You get map nets, reading lights, air vents, a 12-volt outlet, door bins and cupholders in the armrest for comfort.

It’s a really clever and usable interior and, hopefully, a statement of what to expect from the forthcoming X2 ‘sporty’ version as well as future X3 and X5 models.

For the driver and front passenger, powered and heated seats are standard on the 25i, as is the professional navigation system on the 8.8-inch screen. There’s a standard rear-view camera and front and rear ultrasonic beepers, but no 360-degree view option available on the X1.

It’s comfy too, with the upgraded ‘Dakota’ leather a standard item, as is powered lumbar support.

The goodies continue on the tech side, as keyless entry (comfort access), DAB radio and head-up display are all included as standard equipment on the 25i. It’s easy to see why this is the best-selling variant – some 50 per cent of all X1 sales are of this car!

This is what we like to see, and is an approach taken by Mercedes-Benz, where all the premium-feeling features are included as standard equipment, making option selection more of a personalisation process than a ‘give me the car I should get’ one.

It’s just a pity you have to go for this range-topping model to get that though.

On the move, the 170kW/350Nm turbocharged 2.0-litre petrol engine and eight-speed automatic transmission make it clearly the most enjoyable X1 variant too.

The X1 is based on the front-drive platform that is shared with the 2-Series Active Tourer and Mini Countryman, and all xDrive models feature all-wheel drive. The system runs a front-wheel bias and will engage the rears via an electronically controlled clutch in the rear differential when the car detects lower traction.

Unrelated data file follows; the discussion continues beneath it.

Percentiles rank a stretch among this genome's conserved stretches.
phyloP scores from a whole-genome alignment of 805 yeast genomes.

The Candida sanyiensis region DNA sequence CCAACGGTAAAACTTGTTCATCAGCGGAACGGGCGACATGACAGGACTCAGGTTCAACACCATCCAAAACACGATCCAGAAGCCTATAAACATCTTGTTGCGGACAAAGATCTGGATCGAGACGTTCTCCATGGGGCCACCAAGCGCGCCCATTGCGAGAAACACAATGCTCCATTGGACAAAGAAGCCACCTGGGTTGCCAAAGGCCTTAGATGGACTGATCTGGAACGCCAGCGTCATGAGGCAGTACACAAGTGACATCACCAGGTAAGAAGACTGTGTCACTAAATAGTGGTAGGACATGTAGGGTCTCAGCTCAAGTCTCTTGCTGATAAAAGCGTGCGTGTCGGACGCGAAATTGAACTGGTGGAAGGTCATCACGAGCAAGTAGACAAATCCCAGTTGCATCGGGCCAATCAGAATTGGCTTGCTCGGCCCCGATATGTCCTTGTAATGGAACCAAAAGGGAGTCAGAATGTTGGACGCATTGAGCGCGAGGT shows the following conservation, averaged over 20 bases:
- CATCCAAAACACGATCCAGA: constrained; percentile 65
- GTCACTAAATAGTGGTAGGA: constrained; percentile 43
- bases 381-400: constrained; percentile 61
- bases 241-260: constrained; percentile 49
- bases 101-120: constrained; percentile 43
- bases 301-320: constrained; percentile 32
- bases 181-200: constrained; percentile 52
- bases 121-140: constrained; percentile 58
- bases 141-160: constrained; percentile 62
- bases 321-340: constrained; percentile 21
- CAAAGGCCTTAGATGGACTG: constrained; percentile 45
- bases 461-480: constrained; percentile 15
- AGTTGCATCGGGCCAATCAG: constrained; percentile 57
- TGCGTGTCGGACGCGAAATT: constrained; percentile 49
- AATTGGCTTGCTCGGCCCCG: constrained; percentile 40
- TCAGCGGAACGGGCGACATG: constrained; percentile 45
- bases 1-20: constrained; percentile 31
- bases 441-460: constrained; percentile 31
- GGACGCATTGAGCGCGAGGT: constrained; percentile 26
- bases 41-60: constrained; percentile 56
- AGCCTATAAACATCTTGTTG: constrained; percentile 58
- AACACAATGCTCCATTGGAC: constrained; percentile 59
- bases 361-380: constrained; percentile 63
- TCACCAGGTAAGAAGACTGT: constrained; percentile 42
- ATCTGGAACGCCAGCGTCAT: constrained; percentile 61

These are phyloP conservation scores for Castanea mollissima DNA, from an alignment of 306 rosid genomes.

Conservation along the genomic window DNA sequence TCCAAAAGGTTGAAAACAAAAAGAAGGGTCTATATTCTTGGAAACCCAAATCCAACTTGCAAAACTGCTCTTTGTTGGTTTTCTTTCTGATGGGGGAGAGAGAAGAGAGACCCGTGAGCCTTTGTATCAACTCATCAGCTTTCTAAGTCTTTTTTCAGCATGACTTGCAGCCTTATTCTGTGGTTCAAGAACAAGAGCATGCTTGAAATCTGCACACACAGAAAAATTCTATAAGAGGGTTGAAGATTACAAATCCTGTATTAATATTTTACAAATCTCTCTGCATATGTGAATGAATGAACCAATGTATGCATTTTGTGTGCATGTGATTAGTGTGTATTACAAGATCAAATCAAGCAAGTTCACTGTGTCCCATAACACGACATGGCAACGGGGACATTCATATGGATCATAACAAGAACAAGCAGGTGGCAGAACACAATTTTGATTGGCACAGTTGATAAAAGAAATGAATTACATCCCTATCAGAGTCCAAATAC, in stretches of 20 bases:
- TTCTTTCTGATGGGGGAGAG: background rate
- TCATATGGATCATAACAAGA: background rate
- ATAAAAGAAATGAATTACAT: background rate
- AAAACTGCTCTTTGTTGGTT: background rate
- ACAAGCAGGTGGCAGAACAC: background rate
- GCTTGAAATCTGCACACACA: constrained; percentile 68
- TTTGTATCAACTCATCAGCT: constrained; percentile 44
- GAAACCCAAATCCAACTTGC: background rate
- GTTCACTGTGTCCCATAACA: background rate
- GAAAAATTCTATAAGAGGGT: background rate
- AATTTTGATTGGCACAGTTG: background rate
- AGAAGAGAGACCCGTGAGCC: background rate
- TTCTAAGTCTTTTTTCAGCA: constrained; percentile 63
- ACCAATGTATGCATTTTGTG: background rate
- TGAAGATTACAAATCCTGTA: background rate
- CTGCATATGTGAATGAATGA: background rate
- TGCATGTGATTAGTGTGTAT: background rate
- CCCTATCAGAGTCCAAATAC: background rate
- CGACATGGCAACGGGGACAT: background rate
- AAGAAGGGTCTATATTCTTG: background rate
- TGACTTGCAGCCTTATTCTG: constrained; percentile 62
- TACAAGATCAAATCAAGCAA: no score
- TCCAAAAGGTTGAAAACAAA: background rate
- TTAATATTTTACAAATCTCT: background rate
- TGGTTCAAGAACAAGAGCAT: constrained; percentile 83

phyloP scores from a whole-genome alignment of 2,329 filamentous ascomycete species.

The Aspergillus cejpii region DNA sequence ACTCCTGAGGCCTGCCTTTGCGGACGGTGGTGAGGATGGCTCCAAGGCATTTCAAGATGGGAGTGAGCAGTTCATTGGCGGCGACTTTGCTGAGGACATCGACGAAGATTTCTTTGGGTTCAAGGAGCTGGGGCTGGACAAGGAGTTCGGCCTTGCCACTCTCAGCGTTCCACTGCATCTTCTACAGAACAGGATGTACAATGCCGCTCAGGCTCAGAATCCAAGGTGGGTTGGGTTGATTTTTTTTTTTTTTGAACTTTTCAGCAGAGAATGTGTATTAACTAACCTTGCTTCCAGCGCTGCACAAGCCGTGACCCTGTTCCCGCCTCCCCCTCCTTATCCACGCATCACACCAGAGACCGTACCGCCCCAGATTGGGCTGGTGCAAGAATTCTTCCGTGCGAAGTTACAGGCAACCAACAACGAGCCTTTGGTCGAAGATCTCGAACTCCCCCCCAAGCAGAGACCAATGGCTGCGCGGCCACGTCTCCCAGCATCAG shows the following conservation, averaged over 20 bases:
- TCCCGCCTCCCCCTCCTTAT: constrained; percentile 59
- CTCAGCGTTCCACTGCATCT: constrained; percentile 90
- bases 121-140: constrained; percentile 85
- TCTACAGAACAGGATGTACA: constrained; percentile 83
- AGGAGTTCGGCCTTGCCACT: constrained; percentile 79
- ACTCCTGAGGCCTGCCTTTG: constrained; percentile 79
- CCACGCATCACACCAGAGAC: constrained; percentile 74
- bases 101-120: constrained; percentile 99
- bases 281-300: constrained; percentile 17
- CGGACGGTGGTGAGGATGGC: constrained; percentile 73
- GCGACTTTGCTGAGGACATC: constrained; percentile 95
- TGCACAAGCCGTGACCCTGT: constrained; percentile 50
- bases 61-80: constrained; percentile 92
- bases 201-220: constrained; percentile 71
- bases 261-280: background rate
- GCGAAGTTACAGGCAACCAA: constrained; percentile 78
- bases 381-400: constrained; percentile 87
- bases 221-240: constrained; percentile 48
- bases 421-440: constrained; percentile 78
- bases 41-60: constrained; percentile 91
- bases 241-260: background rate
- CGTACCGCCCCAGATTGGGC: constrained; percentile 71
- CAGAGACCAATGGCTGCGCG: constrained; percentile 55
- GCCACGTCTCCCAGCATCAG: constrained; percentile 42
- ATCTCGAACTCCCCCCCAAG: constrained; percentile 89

For around-town duties though, it’s going to be front-drive most of the time, and you can’t really tell.

Power away, with peak torque available from just 1250rpm, and there will be the slightest hint of slip before the rear wheels help manage the situation and keep you moving along.

It’s punchy and quite fun with typically excellent BMW turn in and handling feel. It is certainly the most driver-oriented X1 in the range.

BMW claims a combined cycle of 6.6L/100km but we saw closer to 10L/100km over a week of mixed use. Like all these fuel claims, so much of it depends on your driving style so if you are intending to ‘enjoy’ the zippy nature of the 25i, pretty much double what BMW claims.